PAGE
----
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An awful lot of successful technology companies ended up being in a slightly different market than they started out in. Microsoft started with programming tools, but came out with an operating system. Oracle started doing contracts for the CIA. AOL started out as an online video gaming network.
In my view, it's irreverence, foolish confidence and naivety combined with persistence, open mindedness and a continual ability to learn that created Facebook, Google, Yahoo, eBay, Microsoft, Apple, Juniper, AOL, Sun Microsystems and others.
Remember when those CD-ROMs from AOL came in the mail almost every day? The company was considered ubiquitous, invincible. Former AOL CEO Steve Case was no less a genius than Mark Zuckerberg.
Prior to email, our private correspondence was secured by a government institution called the postal service. Today, we trust AOL, Microsoft, Yahoo, Facebook, or Gmail with our private utterances.
The Internet will win because it is relentless. Like a cannibal, it even turns on it own. Though early portals like Prodigy and AOL once benefited from their first-mover status, competitors surpassed them as technology and consumer preferences changed.
I think international is a place that, actually, The Huffington Post and AOL have started to make moves in.
AOL was a roller coaster ride. I was lucky and privileged to be a part of it, both the ups and the downs.
I continue to have a special pride and passion for AOL, and I strongly believe that AOL - once the leading Internet company in the world - can return to its past greatness.
I think, from a standpoint of editorial, you know, AOL historically has played in a very deep way across many different verticals in the content space. Huffington Post adds a very large new dimension to that.
I think if the average person that uses AOL can't physically see the changes in the company, we've failed.
It's easy to make fun of AOL's pending purchase of HuffPo. Just like AOL's purchase of TimeWarner, here we have a new media company - Huffington Post - fooling an old media company, AOL, into overpaying for something that has already peaked.
Mahalo's business model is advertising. Yahoo, Google, Ask, AOL and MSN are all advertising-based. So I don't see anything wrong with advertising-based search.
I think it took us nine years to get one million subscribers to AOL, and then in the next nine years we went from one million to 35 million.
Our independence from AOL was so important to me that I negotiated an extremely odd provision in our purchase agreement that allowed me to disclose confidential information about AOL. It was their job never to give me that information. It was not my job to protect it in any way.
More than once at TechCrunch, we made AOL extremely uncomfortable with things that we wrote. But they never ordered us to write or not write about something because they understood that not only would we not comply, we'd write a post about the whole thing.
Because I do think - not just in building AOL - but just the world in which we live is a very confusing, rapidly changing world where technology has accelerated.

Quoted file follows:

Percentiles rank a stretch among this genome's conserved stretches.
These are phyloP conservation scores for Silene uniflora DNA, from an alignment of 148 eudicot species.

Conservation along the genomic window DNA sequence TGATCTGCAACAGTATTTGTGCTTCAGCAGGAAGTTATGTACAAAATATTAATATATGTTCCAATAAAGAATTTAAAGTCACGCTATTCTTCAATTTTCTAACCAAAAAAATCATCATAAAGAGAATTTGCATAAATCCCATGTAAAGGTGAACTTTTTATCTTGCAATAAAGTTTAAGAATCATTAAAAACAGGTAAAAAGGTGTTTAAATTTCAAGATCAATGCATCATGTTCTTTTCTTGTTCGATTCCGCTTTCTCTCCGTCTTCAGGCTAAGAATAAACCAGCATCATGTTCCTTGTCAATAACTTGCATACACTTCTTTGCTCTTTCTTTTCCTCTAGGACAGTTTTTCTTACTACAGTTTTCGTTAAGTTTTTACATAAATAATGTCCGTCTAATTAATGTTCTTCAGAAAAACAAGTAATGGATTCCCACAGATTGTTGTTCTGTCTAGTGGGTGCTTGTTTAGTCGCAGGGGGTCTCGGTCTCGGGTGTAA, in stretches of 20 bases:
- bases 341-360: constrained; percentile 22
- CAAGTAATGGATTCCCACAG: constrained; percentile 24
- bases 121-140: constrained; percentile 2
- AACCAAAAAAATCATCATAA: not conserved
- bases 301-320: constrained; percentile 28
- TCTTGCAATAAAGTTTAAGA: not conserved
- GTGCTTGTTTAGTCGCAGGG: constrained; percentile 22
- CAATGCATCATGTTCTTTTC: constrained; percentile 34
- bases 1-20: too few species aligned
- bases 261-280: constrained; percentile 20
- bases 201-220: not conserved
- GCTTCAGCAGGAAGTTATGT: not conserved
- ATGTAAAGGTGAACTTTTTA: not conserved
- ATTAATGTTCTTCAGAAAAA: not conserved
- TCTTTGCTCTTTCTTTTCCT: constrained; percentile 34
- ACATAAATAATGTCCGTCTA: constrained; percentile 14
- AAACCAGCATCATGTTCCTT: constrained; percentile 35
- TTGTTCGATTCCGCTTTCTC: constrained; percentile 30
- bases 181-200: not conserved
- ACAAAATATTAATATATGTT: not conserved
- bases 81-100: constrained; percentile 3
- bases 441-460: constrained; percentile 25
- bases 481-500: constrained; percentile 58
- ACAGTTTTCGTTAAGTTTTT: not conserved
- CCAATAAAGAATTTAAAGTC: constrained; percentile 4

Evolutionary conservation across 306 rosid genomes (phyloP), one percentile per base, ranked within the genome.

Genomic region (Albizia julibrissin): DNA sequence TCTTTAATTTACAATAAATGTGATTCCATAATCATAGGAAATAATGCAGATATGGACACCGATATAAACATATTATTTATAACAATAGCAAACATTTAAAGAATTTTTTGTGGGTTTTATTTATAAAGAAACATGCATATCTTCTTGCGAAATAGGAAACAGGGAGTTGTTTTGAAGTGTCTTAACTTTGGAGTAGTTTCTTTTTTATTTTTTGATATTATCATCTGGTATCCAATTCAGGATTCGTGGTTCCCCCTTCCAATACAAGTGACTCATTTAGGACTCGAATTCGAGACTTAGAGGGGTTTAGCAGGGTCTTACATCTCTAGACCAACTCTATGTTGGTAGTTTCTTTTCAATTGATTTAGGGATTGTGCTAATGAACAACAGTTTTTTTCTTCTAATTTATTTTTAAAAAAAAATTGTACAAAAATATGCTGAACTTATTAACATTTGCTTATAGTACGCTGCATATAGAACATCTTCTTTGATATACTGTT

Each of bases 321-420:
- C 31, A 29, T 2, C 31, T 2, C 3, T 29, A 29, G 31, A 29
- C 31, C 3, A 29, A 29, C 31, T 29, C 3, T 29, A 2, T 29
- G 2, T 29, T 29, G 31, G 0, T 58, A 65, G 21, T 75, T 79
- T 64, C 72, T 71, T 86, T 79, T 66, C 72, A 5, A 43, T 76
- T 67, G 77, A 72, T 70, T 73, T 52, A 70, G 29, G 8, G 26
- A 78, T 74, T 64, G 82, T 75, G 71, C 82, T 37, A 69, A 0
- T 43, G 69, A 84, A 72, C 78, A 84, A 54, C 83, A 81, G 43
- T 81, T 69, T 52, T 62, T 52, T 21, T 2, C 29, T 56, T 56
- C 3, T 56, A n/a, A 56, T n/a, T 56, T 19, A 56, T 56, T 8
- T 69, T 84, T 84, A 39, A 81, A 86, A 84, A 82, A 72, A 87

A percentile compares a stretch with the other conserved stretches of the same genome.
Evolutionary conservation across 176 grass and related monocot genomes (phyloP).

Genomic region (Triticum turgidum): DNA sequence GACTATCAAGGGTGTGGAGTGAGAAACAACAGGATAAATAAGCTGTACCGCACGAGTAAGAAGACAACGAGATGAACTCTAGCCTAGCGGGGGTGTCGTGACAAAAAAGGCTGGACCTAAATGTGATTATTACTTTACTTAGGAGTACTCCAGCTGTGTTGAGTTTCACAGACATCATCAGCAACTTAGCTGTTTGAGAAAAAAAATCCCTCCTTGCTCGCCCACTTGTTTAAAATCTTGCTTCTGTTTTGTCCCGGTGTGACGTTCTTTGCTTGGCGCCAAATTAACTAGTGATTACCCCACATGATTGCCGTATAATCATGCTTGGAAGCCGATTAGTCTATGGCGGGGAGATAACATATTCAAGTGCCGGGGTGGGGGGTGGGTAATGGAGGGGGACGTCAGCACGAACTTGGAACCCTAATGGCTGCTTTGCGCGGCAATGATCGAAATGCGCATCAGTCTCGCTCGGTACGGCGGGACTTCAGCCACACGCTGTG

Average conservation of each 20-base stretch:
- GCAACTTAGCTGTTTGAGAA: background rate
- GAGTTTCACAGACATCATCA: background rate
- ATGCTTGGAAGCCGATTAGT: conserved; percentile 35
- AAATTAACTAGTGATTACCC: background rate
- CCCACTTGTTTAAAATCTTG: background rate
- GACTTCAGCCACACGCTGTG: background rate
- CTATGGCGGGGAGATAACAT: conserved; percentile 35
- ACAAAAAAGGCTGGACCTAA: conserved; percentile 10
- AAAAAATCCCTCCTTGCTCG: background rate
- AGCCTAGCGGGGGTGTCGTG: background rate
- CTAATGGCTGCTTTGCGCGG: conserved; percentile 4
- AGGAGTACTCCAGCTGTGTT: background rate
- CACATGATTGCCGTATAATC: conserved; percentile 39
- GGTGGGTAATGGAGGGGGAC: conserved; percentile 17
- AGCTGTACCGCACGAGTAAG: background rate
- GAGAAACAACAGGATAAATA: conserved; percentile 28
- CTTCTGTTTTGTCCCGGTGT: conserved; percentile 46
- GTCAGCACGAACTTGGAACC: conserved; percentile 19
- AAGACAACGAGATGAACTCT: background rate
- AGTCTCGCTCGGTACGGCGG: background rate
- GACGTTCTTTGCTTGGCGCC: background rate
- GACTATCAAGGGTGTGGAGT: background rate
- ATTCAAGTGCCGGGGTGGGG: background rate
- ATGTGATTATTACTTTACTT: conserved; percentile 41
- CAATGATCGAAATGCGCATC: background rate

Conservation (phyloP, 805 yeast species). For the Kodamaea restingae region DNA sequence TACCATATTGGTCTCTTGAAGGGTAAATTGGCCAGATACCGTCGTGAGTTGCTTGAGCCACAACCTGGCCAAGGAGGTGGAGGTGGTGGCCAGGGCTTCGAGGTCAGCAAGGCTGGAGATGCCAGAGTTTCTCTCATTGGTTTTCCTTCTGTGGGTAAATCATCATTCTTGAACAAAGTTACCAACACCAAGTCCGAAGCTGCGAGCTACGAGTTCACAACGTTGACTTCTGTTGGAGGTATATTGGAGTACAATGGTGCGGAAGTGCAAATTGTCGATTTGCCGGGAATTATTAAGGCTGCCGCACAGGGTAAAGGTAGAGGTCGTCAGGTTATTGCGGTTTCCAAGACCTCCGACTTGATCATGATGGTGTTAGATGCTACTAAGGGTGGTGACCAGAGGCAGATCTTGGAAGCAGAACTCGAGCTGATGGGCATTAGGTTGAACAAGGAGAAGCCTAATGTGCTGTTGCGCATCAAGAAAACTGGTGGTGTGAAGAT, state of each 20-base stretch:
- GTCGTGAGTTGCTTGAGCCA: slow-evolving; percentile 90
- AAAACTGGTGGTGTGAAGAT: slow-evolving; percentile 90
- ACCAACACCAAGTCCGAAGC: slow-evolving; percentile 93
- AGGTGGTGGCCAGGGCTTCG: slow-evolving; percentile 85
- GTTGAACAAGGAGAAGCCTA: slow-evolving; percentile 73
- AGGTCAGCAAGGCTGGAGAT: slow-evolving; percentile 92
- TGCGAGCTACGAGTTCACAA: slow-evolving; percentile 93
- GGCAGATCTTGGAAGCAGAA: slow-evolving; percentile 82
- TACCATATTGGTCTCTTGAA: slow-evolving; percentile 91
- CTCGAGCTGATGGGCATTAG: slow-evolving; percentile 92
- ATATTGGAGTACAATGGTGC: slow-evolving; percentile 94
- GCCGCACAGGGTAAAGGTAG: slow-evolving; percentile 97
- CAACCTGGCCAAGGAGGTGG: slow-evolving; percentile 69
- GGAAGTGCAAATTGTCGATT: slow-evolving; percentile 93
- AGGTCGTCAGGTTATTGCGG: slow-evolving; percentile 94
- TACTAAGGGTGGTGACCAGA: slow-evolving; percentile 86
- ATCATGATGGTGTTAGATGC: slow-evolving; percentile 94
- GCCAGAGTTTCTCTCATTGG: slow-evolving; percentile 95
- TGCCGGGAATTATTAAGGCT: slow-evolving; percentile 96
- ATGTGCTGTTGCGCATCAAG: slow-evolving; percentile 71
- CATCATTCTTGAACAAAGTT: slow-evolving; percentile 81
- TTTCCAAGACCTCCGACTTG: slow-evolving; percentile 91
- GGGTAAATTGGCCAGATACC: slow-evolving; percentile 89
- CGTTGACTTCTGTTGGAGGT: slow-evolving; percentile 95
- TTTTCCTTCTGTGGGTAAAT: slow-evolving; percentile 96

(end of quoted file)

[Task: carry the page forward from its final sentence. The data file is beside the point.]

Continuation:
I think the support of the other team at AOL and everybody's really shared passion and belief about this and - saying that some day everybody was going to be on line.
If AOL had ever ordered me to remove a piece of content from the site for any reason, I would have immediately written about it and disclosed the situation to our readers. And if I had ever ordered a writer to remove content, I would have expected that writer to have done the same to me.
Social media is not the same in 2013 as it was in 2003 - or even 2008 or 2011. You didn't carry around AOL chat in your pocket or look at it when you were in class.
Nancy Jo Sales
I really do love social media. I've always been crazy about - even like, remember AOL chat rooms? I always loved message boards, and I was always interacting on the computer.
A big part of fixing AOL is getting AOL to believe in itself.
What's happening internally is eventually what will take AOL back to being a growth company.
One of AOL's biggest assets is its brand. For people over 30 and, due to AOL Instant Messenger, even a lot of people under 30, AOL was their first real interaction with technology in a positive way.
Well I'm a longtime AOL subscriber and I love the whole thing. I'm an email junkie and I love the internet, though 7th Heaven doesn't give me much free time to surf these days.
When I was at AOL, I was always on the web media side while much of the company was focused on the ISP business. We focused on big categories like celebrities and sports, and we created brands around that category like AOL Celebrities, AOL Movies and Fanhouse.
AOL, I think, represented an opportunity for a few things. One is I'm a big believer in the AOL brand, and I think AOL as a brand has touched hundreds of millions of people around the world. Reigniting that brand is a very exciting challenge and a big opportunity.
Martin Luther King, Jr.
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Though lovers be lost love shall not.
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